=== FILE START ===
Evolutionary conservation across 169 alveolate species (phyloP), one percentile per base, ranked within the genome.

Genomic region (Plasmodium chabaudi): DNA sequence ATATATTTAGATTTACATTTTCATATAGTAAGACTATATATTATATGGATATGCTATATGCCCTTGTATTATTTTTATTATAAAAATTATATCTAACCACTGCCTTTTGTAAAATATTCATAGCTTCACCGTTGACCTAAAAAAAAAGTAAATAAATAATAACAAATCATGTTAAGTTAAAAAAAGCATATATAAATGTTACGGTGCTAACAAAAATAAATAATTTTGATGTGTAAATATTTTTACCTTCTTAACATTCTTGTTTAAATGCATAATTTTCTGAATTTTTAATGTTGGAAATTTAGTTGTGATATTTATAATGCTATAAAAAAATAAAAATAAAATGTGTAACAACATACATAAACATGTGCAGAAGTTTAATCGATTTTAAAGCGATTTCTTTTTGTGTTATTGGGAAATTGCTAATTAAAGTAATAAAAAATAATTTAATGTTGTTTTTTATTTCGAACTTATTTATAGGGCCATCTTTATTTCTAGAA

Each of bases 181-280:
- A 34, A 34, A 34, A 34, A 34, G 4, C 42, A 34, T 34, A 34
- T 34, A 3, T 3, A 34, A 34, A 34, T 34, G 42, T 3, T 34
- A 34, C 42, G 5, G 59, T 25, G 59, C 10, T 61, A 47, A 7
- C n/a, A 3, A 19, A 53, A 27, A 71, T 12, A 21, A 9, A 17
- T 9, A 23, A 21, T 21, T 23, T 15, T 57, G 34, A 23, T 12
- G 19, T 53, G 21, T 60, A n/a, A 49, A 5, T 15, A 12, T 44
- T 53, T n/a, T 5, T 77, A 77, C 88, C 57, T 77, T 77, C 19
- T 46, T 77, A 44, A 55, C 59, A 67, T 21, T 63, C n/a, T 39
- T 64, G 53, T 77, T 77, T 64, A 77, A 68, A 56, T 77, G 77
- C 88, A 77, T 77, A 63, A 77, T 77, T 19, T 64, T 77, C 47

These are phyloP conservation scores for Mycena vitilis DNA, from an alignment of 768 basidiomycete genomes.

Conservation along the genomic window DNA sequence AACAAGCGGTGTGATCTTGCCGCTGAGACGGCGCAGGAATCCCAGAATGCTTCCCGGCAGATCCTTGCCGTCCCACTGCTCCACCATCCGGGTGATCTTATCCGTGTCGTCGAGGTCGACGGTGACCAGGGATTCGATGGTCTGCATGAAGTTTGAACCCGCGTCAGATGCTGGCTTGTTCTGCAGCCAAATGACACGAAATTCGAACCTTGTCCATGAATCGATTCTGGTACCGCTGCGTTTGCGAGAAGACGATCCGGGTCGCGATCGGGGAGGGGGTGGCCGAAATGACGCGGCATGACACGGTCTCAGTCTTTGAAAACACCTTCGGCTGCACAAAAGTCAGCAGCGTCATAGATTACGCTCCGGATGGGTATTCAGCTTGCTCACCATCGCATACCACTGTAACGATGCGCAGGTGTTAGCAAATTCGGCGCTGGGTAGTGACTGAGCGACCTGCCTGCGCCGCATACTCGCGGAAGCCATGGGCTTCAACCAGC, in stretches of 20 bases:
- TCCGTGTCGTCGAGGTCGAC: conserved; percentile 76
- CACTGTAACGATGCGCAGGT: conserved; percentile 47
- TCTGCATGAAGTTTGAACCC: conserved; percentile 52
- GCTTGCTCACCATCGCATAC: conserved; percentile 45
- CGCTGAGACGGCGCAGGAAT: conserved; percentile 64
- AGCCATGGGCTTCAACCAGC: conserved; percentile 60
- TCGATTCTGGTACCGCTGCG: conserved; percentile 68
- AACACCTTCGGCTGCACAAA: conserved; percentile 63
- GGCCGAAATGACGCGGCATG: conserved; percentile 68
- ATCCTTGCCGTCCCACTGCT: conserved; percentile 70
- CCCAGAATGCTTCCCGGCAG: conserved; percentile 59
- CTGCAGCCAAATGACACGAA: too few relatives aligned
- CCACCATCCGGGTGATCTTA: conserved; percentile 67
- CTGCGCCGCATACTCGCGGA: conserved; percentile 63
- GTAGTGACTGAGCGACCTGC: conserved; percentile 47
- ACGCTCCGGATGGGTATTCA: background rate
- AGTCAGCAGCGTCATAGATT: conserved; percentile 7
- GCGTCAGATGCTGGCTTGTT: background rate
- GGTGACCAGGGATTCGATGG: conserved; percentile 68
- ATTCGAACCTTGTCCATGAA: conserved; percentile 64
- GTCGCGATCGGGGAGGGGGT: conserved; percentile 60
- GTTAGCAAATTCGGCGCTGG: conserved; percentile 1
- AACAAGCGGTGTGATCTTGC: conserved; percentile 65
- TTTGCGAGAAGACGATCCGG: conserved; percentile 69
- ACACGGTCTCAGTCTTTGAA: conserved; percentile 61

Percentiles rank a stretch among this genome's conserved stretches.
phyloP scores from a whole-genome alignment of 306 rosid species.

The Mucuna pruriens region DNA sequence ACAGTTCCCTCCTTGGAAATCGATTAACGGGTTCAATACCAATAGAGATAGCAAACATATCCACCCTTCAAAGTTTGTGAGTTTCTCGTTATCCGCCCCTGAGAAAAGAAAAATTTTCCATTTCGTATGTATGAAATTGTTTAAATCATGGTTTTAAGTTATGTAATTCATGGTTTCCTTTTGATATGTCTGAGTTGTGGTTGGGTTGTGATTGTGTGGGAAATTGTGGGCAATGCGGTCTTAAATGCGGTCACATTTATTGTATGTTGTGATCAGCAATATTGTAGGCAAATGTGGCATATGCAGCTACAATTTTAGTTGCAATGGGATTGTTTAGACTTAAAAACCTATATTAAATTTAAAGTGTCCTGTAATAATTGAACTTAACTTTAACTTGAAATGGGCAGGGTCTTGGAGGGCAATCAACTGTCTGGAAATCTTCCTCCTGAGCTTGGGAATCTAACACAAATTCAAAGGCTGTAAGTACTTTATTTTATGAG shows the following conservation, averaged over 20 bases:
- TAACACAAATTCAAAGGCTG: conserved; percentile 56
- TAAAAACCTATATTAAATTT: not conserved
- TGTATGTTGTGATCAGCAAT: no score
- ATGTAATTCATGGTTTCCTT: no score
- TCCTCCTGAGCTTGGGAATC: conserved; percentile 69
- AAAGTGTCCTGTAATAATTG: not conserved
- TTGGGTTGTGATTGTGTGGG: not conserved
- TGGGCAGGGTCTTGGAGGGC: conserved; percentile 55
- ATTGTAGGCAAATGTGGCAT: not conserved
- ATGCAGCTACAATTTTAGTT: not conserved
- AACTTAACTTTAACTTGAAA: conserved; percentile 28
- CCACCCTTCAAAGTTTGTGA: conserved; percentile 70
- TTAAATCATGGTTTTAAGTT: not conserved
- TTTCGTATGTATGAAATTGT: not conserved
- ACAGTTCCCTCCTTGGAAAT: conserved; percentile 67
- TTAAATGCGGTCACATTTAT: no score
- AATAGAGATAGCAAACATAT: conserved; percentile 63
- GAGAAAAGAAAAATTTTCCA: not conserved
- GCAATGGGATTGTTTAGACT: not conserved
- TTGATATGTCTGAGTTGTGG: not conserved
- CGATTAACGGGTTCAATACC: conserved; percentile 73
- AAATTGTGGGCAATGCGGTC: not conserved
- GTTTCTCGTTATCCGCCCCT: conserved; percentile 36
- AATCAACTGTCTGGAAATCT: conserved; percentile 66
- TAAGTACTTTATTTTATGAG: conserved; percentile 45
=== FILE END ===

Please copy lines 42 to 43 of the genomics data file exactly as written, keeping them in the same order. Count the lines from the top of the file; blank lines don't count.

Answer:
phyloP scores from a whole-genome alignment of 306 rosid species.

The Mucuna pruriens region DNA sequence ACAGTTCCCTCCTTGGAAATCGATTAACGGGTTCAATACCAATAGAGATAGCAAACATATCCACCCTTCAAAGTTTGTGAGTTTCTCGTTATCCGCCCCTGAGAAAAGAAAAATTTTCCATTTCGTATGTATGAAATTGTTTAAATCATGGTTTTAAGTTATGTAATTCATGGTTTCCTTTTGATATGTCTGAGTTGTGGTTGGGTTGTGATTGTGTGGGAAATTGTGGGCAATGCGGTCTTAAATGCGGTCACATTTATTGTATGTTGTGATCAGCAATATTGTAGGCAAATGTGGCATATGCAGCTACAATTTTAGTTGCAATGGGATTGTTTAGACTTAAAAACCTATATTAAATTTAAAGTGTCCTGTAATAATTGAACTTAACTTTAACTTGAAATGGGCAGGGTCTTGGAGGGCAATCAACTGTCTGGAAATCTTCCTCCTGAGCTTGGGAATCTAACACAAATTCAAAGGCTGTAAGTACTTTATTTTATGAG shows the following conservation, averaged over 20 bases: